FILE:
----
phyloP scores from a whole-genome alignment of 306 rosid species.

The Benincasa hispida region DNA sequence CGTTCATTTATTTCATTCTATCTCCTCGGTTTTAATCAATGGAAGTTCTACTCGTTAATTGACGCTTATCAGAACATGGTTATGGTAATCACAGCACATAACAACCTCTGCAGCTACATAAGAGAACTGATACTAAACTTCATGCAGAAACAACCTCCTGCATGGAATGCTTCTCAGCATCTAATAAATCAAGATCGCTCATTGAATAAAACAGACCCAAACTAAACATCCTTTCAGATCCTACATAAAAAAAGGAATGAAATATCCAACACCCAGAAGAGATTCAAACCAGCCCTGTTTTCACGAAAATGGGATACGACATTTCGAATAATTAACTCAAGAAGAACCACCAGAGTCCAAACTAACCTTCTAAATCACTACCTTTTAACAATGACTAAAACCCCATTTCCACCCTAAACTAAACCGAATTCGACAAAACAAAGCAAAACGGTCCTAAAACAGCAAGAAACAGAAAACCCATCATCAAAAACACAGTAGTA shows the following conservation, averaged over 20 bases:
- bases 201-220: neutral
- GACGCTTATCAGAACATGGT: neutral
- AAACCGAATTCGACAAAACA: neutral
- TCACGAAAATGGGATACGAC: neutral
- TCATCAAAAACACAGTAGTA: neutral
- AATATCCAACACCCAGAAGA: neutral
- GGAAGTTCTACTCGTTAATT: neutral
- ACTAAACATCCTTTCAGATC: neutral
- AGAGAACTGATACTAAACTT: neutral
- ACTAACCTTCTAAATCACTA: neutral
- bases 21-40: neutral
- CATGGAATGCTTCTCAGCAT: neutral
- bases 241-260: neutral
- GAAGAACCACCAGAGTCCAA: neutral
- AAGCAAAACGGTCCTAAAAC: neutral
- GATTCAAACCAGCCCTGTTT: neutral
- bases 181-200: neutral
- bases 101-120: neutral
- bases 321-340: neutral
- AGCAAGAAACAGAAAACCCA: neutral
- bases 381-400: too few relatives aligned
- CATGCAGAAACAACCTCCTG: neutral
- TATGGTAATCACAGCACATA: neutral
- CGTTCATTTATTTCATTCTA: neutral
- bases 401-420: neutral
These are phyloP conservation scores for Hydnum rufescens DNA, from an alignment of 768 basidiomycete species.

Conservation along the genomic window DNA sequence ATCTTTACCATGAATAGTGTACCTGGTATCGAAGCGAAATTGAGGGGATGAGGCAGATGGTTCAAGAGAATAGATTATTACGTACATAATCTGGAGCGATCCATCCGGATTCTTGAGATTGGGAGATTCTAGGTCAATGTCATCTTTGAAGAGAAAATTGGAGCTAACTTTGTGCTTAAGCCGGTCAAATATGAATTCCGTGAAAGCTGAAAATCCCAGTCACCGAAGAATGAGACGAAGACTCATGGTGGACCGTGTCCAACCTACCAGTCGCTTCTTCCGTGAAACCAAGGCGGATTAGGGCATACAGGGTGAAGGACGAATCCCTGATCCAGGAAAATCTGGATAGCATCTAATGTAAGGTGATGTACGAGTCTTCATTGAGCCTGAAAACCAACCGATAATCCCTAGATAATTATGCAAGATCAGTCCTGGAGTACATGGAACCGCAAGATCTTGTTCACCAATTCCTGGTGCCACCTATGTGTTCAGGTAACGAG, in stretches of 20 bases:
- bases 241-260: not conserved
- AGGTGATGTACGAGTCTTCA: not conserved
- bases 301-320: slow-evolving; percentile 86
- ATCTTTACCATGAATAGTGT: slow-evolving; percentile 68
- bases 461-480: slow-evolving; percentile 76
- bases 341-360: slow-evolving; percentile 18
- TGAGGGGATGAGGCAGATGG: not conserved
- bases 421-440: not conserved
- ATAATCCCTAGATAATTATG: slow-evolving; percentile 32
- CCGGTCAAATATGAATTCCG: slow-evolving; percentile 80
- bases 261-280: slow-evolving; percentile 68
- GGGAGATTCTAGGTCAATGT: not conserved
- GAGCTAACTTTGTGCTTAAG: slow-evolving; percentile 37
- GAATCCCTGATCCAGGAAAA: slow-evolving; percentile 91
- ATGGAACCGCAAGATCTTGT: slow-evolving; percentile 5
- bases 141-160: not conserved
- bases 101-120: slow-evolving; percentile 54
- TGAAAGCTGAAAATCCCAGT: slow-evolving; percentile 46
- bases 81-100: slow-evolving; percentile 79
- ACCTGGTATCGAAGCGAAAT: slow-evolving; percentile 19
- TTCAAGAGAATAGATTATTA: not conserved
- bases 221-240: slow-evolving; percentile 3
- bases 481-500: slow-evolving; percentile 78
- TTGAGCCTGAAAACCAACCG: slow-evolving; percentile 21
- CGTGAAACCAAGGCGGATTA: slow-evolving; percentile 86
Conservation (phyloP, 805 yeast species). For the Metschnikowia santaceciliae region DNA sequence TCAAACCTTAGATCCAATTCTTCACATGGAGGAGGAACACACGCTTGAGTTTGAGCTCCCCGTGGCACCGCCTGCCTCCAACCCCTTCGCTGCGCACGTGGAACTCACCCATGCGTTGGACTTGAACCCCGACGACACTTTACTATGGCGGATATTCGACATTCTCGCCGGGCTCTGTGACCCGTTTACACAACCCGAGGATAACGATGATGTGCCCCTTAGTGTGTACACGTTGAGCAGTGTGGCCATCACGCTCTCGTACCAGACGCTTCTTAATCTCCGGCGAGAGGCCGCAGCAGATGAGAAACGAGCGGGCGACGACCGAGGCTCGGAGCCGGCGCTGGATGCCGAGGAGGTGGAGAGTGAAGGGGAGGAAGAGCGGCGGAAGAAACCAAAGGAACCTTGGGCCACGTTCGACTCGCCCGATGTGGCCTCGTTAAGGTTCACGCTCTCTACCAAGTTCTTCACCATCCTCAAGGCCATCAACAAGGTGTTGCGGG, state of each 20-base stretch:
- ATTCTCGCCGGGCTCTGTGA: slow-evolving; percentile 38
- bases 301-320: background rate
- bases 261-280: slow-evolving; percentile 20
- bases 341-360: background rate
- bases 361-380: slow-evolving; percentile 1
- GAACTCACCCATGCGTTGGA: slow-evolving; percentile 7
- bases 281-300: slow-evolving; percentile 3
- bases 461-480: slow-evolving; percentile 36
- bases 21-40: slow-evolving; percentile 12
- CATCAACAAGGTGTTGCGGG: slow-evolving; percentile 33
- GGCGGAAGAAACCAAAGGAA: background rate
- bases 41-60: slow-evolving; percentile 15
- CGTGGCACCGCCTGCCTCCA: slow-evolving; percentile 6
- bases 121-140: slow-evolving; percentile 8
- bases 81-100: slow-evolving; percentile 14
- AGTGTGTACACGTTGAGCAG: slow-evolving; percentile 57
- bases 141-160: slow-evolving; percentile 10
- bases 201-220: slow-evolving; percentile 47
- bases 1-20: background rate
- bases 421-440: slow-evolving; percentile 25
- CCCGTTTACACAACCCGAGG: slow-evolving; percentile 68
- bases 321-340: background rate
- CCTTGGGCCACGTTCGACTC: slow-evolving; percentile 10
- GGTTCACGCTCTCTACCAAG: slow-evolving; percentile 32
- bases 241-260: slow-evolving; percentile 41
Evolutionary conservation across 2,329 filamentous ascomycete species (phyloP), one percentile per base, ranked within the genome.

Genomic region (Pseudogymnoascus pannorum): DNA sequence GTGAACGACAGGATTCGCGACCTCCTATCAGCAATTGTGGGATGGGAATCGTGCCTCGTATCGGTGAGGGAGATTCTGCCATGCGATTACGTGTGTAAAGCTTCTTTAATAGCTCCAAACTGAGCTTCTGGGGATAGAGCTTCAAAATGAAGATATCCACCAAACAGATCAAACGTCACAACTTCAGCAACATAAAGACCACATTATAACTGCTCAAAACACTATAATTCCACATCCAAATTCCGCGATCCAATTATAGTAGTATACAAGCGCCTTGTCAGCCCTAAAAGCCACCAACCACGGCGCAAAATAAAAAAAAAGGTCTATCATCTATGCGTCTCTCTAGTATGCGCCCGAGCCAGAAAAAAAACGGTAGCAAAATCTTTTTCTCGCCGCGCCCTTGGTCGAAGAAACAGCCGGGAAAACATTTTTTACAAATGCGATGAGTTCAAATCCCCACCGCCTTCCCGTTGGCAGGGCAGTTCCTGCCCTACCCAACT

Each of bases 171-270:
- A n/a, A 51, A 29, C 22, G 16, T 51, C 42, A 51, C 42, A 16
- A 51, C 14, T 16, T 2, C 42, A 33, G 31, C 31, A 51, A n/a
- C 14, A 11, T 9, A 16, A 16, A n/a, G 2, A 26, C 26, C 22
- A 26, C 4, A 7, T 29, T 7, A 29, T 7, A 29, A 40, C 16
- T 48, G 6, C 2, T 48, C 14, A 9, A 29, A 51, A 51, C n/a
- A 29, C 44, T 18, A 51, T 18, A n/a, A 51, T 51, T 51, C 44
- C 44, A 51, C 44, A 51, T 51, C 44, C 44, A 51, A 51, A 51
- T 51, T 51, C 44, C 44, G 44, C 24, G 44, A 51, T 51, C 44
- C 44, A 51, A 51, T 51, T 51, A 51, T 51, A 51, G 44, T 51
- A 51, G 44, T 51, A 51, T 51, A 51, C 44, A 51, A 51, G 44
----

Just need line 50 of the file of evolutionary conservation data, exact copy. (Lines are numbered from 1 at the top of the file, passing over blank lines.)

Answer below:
- TTCAAGAGAATAGATTATTA: not conserved